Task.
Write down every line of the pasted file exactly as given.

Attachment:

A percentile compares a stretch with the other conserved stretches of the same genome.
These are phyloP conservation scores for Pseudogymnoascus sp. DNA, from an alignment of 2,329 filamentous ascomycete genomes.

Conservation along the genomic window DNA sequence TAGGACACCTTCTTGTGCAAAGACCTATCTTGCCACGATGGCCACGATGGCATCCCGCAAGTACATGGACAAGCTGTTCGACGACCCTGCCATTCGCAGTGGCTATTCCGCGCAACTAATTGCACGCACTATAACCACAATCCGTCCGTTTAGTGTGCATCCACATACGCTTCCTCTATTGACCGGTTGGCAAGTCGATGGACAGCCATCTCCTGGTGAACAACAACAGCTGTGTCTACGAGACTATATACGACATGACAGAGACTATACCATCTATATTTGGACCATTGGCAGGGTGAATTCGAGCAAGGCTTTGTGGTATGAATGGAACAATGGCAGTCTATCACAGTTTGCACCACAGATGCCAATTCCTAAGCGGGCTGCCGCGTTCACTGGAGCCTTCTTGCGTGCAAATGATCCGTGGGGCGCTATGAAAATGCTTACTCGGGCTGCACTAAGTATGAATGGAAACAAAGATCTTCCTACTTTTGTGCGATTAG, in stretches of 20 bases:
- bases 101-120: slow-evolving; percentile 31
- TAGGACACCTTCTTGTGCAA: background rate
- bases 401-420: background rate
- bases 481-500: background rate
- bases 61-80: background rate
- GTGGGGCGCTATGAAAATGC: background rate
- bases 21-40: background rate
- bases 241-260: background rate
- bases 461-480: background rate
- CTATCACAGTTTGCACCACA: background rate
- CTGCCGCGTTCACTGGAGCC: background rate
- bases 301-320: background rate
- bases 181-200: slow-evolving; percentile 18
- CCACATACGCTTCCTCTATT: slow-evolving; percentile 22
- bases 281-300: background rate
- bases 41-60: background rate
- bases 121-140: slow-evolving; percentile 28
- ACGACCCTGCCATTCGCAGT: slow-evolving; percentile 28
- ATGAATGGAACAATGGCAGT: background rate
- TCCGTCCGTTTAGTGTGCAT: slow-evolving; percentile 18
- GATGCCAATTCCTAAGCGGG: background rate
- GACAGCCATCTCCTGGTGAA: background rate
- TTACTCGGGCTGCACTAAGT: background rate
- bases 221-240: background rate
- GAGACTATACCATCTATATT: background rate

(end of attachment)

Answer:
A percentile compares a stretch with the other conserved stretches of the same genome.
These are phyloP conservation scores for Pseudogymnoascus sp. DNA, from an alignment of 2,329 filamentous ascomycete genomes.

Conservation along the genomic window DNA sequence TAGGACACCTTCTTGTGCAAAGACCTATCTTGCCACGATGGCCACGATGGCATCCCGCAAGTACATGGACAAGCTGTTCGACGACCCTGCCATTCGCAGTGGCTATTCCGCGCAACTAATTGCACGCACTATAACCACAATCCGTCCGTTTAGTGTGCATCCACATACGCTTCCTCTATTGACCGGTTGGCAAGTCGATGGACAGCCATCTCCTGGTGAACAACAACAGCTGTGTCTACGAGACTATATACGACATGACAGAGACTATACCATCTATATTTGGACCATTGGCAGGGTGAATTCGAGCAAGGCTTTGTGGTATGAATGGAACAATGGCAGTCTATCACAGTTTGCACCACAGATGCCAATTCCTAAGCGGGCTGCCGCGTTCACTGGAGCCTTCTTGCGTGCAAATGATCCGTGGGGCGCTATGAAAATGCTTACTCGGGCTGCACTAAGTATGAATGGAAACAAAGATCTTCCTACTTTTGTGCGATTAG, in stretches of 20 bases:
- bases 101-120: slow-evolving; percentile 31
- TAGGACACCTTCTTGTGCAA: background rate
- bases 401-420: background rate
- bases 481-500: background rate
- bases 61-80: background rate
- GTGGGGCGCTATGAAAATGC: background rate
- bases 21-40: background rate
- bases 241-260: background rate
- bases 461-480: background rate
- CTATCACAGTTTGCACCACA: background rate
- CTGCCGCGTTCACTGGAGCC: background rate
- bases 301-320: background rate
- bases 181-200: slow-evolving; percentile 18
- CCACATACGCTTCCTCTATT: slow-evolving; percentile 22
- bases 281-300: background rate
- bases 41-60: background rate
- bases 121-140: slow-evolving; percentile 28
- ACGACCCTGCCATTCGCAGT: slow-evolving; percentile 28
- ATGAATGGAACAATGGCAGT: background rate
- TCCGTCCGTTTAGTGTGCAT: slow-evolving; percentile 18
- GATGCCAATTCCTAAGCGGG: background rate
- GACAGCCATCTCCTGGTGAA: background rate
- TTACTCGGGCTGCACTAAGT: background rate
- bases 221-240: background rate
- GAGACTATACCATCTATATT: background rate